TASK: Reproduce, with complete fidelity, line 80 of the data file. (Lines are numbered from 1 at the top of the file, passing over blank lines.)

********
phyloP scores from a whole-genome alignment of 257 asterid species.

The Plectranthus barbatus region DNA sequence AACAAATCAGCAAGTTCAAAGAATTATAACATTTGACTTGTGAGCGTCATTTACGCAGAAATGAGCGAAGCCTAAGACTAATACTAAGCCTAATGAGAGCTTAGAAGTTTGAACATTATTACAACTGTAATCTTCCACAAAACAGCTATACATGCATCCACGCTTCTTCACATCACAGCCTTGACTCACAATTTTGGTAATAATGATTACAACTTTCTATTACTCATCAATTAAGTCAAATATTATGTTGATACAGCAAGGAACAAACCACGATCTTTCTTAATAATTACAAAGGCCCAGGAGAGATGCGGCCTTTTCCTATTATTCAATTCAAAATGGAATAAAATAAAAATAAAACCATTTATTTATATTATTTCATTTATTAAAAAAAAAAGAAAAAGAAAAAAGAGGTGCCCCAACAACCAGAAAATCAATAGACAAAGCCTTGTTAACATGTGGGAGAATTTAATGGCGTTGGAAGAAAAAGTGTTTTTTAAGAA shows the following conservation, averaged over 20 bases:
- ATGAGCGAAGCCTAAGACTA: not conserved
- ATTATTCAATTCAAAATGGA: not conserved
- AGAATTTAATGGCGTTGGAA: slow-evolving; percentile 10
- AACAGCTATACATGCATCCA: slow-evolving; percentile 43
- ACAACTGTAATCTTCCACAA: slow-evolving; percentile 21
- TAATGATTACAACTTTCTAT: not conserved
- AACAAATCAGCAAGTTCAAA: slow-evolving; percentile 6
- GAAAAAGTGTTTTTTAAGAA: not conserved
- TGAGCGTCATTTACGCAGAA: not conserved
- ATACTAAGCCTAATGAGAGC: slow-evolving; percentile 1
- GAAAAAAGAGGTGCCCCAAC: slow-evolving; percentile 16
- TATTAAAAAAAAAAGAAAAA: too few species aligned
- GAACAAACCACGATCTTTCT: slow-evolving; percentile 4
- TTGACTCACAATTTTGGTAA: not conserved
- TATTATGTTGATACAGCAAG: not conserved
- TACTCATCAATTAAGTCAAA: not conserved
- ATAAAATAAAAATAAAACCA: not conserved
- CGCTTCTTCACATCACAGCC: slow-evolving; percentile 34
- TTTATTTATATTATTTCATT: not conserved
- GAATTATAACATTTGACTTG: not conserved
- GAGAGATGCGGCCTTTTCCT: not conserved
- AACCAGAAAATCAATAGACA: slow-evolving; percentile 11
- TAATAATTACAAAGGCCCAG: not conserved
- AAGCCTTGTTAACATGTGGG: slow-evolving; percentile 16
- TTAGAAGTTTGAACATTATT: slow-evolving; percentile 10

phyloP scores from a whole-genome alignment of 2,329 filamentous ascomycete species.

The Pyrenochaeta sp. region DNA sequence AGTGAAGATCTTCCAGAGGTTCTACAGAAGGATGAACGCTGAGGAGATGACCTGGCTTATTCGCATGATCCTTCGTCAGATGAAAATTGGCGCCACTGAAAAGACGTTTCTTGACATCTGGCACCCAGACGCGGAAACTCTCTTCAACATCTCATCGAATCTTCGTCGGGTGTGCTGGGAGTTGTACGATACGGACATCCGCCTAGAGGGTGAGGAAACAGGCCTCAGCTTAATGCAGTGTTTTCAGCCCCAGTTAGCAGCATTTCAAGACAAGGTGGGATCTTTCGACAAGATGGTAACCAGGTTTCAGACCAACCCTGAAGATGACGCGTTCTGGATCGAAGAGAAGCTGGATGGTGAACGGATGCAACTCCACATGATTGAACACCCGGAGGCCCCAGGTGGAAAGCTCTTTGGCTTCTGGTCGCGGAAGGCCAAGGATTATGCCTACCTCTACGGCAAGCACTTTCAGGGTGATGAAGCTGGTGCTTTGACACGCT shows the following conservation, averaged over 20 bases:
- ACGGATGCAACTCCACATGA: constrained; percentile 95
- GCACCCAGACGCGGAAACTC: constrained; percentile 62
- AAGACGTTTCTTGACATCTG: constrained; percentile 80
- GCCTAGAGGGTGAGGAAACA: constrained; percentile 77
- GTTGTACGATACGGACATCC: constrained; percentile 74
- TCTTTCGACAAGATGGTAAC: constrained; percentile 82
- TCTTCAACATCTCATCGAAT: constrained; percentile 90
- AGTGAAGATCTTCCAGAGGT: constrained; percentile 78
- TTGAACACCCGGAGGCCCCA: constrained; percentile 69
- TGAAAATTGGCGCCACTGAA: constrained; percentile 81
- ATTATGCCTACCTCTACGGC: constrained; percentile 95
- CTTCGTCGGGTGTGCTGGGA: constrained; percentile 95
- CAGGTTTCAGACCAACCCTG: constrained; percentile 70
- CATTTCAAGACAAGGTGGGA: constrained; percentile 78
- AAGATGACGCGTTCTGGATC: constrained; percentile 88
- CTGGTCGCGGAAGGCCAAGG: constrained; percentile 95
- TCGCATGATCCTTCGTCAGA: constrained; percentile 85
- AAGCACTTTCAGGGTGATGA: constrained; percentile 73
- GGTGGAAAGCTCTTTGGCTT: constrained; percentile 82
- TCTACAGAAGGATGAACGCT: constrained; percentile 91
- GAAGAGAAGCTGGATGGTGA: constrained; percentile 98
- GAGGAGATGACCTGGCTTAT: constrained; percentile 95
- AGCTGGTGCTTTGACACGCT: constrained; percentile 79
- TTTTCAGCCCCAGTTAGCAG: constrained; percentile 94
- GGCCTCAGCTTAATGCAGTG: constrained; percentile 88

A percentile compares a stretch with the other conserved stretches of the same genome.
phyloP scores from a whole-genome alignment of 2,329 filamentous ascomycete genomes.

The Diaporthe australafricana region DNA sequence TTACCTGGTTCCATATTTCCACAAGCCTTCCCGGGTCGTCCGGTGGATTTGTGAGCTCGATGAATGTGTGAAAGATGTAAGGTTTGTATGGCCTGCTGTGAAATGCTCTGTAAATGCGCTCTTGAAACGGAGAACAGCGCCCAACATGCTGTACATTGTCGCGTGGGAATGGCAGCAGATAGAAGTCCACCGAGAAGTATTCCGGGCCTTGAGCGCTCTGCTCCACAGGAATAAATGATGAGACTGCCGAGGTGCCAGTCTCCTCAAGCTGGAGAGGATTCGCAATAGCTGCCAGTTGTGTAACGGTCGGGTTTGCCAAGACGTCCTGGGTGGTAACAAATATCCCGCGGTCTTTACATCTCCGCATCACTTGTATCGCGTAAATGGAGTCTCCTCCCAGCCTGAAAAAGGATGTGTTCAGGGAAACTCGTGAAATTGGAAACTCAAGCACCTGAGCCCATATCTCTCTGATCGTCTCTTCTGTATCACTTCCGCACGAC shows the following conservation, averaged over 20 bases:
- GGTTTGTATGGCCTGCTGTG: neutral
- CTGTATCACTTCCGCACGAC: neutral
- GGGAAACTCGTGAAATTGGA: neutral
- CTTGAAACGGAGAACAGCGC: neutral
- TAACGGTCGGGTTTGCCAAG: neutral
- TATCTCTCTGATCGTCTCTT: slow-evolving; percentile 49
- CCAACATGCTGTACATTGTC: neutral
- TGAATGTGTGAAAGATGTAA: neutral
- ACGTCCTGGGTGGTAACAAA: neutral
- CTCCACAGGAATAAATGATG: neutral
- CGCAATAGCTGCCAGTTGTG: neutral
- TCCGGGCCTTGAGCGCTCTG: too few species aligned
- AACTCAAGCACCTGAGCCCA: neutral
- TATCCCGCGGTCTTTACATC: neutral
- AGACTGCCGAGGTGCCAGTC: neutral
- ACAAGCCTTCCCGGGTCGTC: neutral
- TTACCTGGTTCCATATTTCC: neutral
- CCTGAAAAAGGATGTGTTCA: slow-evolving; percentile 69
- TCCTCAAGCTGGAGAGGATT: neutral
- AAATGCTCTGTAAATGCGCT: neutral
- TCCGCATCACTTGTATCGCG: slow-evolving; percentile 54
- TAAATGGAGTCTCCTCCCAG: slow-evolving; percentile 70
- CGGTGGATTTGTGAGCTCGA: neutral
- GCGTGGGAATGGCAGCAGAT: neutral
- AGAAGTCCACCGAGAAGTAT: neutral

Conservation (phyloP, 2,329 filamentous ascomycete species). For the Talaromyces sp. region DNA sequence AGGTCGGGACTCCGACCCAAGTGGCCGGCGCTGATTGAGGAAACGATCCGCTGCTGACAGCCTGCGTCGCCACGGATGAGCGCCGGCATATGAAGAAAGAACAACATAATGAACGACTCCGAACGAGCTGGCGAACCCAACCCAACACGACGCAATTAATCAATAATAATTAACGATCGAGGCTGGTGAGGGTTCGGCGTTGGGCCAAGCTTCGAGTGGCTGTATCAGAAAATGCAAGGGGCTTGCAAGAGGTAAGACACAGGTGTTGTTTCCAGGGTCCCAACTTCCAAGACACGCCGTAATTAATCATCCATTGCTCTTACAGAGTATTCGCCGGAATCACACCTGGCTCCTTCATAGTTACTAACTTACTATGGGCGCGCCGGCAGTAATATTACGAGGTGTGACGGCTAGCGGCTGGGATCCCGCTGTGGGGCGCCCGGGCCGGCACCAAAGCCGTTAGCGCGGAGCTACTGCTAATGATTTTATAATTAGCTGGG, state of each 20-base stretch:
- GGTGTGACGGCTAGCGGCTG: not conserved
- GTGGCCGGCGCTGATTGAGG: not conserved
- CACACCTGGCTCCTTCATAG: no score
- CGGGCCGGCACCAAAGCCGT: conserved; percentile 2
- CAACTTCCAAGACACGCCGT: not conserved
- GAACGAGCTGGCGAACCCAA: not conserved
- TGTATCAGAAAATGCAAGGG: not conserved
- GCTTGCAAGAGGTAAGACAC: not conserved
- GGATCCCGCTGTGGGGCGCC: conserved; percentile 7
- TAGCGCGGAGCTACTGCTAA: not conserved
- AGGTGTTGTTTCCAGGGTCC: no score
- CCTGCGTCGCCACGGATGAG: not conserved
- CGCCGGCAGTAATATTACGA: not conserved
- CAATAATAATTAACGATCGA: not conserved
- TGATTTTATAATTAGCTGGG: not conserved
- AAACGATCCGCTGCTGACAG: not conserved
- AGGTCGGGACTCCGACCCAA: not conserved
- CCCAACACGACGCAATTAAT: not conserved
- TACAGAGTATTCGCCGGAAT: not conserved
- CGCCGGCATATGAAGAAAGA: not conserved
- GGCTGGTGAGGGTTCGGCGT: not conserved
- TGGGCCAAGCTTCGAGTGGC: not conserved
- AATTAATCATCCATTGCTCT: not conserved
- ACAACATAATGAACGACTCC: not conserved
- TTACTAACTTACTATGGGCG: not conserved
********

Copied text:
- CGGTGGATTTGTGAGCTCGA: neutral